Key Takeaway: We traditionally think of Macy’s as a retail store, but the e-commerce side of the business has become increasingly important, making it an omnichannel company that connects the in-store and online experiences. is the digital technology division of Macy’s and is the fastest growing division. It even houses the Macy’s lab, a team in which new and lean ideas are voted on, pitched and implemented.

AT&T Foundry

The AT&T Foundry in Palo Alto is just one among six, the others being located in Plano, Houston, Atlanta and Israel.

Activities: Presentation, Q&A, self-tour

Mission Statement: Where ideas are made

Key Takeaway: AT&T Foundries are collaborative and open spaces where technology experts and entrepreneurs can come together to inspire ideation and innovation. Each Foundry has a different company partner and focuses on different areas. The Palo Alto Foundry has partnered with Ericsson to make developments in Domain 2.0, A.I., Drones and AR/VR.


All the conference rooms at Medallia are named after a country and decorated according to each country’s culture. Here is the America room (cardboard cutout of Obama not pictured).

Activities: Tour, lunch, panel Q&A

Mission Statement: Make software that improves the customer experience

Key Takeaway: Medallia was the first company we visited where we had the opportunity to speak with WashU alumni that currently work there. The culture there seems similar to WashU’s, as indicated by the significant representation of our university. As an example of their company culture, one tradition of Medallia’s is reading the book Mindset: The New Psychology of Success by Carol Dweck, which emphasizes the importance of having a growth mindset.


Visitor badge at Tesla. We couldn’t take pictures of the cars, unfortunately.

Activities: Tour, presentation, Q&A, Model X test rides

Mission Statement: To accelerate the world’s transition to sustainable energy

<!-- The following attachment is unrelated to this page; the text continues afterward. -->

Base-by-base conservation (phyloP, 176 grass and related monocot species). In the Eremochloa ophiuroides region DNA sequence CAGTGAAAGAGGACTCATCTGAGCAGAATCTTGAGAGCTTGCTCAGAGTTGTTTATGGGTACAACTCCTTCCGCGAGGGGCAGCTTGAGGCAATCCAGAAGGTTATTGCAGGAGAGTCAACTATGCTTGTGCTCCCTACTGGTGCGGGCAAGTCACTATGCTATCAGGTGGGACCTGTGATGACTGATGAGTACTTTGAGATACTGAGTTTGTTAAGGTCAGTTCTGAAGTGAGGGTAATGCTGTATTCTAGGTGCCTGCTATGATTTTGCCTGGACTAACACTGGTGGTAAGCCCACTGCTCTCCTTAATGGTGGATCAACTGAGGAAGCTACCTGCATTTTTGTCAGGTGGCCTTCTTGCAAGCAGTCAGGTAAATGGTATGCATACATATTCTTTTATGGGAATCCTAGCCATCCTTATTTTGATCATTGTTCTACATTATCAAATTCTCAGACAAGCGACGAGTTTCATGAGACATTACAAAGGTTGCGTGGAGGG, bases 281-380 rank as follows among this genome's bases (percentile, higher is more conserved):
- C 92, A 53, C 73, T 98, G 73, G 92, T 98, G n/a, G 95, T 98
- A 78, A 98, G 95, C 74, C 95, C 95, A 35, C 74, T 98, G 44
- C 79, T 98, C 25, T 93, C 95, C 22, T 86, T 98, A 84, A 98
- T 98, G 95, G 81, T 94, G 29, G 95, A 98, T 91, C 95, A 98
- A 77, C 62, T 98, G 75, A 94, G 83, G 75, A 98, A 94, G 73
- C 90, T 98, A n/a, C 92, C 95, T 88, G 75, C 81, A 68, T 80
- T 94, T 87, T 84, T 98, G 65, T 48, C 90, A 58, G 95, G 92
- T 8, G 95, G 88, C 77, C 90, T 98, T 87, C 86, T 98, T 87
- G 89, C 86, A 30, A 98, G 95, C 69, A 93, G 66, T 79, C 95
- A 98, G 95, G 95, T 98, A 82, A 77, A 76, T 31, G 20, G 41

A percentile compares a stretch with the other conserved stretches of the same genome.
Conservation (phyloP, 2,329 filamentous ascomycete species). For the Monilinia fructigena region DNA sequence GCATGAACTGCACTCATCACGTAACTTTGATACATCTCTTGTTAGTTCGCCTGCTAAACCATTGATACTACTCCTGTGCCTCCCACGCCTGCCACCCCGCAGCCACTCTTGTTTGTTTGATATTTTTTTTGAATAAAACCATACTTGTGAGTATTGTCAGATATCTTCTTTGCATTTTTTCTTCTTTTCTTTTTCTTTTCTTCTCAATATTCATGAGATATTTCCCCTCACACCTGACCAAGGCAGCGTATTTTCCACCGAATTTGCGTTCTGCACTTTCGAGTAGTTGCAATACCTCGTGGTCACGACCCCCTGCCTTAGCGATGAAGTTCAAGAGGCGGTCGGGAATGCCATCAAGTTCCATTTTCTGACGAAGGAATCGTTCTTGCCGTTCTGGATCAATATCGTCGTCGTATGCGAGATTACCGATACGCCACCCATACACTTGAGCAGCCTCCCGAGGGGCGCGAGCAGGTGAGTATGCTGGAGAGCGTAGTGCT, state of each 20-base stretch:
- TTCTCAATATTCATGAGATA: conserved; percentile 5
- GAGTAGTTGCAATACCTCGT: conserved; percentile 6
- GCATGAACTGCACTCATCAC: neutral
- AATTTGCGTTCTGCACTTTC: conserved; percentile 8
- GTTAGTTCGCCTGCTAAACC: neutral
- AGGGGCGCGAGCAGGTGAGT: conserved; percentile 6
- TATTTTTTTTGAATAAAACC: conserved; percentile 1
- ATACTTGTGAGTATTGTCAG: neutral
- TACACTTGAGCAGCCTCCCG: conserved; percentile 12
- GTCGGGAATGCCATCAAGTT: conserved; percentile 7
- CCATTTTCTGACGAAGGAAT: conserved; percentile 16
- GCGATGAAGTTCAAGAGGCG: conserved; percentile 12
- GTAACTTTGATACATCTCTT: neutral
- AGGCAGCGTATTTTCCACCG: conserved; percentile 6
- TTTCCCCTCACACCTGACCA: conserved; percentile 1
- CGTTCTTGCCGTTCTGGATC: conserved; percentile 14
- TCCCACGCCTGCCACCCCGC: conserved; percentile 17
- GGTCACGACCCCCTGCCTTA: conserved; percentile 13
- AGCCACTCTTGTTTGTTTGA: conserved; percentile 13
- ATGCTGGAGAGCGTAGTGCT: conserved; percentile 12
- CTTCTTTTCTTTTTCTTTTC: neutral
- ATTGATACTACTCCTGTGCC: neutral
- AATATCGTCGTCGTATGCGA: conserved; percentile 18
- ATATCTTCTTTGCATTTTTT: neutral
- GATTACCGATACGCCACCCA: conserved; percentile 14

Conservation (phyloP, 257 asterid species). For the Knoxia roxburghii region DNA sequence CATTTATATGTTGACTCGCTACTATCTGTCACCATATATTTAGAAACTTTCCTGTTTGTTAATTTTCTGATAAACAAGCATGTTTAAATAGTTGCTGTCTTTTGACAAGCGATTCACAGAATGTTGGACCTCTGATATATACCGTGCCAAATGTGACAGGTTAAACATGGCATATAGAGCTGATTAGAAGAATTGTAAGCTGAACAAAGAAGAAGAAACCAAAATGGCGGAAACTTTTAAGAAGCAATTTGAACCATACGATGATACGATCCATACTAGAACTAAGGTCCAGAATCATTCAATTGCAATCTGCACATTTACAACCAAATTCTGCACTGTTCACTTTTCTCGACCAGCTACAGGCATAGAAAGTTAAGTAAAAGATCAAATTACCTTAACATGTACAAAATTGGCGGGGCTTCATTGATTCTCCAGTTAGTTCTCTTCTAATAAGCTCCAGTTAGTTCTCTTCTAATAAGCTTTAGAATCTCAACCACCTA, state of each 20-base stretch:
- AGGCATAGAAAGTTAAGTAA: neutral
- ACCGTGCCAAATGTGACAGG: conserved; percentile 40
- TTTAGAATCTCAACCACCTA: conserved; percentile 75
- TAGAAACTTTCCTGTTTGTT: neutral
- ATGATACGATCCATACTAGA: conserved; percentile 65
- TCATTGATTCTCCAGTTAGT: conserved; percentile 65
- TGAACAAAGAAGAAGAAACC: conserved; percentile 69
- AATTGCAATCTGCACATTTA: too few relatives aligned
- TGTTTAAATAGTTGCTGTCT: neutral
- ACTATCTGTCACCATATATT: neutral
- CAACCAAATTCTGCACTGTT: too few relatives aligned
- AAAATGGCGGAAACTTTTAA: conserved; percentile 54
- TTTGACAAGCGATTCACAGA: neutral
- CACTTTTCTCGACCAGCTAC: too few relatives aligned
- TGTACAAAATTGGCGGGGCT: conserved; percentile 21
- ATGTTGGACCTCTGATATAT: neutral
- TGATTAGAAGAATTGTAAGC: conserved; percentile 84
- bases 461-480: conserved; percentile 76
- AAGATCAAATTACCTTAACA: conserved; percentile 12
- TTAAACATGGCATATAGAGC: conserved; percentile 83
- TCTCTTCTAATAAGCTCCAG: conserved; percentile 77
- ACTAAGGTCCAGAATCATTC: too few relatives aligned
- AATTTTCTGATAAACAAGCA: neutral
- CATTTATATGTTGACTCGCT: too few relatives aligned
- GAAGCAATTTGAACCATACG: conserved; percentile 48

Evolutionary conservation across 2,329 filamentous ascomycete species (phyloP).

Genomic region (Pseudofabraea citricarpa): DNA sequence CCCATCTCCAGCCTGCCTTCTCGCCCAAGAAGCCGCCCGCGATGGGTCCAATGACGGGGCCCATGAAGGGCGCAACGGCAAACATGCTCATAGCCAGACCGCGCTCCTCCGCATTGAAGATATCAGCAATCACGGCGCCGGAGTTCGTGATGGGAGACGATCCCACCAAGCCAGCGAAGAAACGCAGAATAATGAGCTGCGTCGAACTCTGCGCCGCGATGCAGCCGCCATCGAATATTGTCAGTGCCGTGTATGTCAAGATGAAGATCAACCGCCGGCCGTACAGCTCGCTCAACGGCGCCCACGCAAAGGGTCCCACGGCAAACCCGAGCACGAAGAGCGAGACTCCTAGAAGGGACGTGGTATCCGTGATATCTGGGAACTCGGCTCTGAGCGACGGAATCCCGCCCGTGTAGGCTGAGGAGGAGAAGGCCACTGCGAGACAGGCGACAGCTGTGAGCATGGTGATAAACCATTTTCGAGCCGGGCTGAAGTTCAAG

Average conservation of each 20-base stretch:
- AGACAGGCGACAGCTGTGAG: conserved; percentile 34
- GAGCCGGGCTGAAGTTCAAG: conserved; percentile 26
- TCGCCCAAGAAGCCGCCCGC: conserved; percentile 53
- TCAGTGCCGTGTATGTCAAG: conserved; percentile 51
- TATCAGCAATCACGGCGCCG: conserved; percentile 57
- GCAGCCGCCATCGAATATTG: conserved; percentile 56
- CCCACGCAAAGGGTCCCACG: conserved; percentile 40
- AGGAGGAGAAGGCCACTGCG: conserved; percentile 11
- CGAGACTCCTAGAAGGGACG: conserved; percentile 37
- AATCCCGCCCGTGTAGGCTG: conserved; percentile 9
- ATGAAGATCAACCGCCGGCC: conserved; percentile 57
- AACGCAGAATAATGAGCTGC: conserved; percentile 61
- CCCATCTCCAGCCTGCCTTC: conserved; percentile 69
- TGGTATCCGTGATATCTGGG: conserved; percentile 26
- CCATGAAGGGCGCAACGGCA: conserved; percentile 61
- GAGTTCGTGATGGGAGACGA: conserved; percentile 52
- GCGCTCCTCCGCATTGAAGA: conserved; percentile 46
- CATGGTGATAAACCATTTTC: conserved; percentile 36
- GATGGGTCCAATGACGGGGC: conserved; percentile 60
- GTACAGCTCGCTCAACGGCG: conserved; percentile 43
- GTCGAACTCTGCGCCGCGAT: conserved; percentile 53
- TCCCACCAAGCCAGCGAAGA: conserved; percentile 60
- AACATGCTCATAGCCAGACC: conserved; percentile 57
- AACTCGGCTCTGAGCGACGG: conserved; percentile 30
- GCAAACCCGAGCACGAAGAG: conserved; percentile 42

Key Takeaway: Tesla’s vision has notably changed from speeding up the world’s transition to sustainable transportation to the more comprehensive goal of promoting sustainable energy. There are several exciting developments all simultaneously in the works at Tesla, including the development of their first mass-produced car, the Model 3, to be released this year and the construction of the gigafactory I in Nevada, which will double the production of lithium-ion batteries. These two projects and the rest of Master Plan Part 2 are definitely stories to follow.


We spotted a Waymo (company under Alphabet, the parent company of Google) self-driving car on our way to Google’s Mountain View HQ.

Activities: Tour, panel Q&A

Mission Statement: To organize the world’s information and make it universally accessible and useful

Key Takeaway: Besides Medallia, Google was the only other company where we met up with WashU alumni. The panel Q&A at Google was unique from other company Q&As because the panelists included two individuals that have actually taught CS classes at WashU. Furthermore, the advice gained from this visit was more holistic than just providing information about Google, ranging from career advice to making the most out of the WashU experience.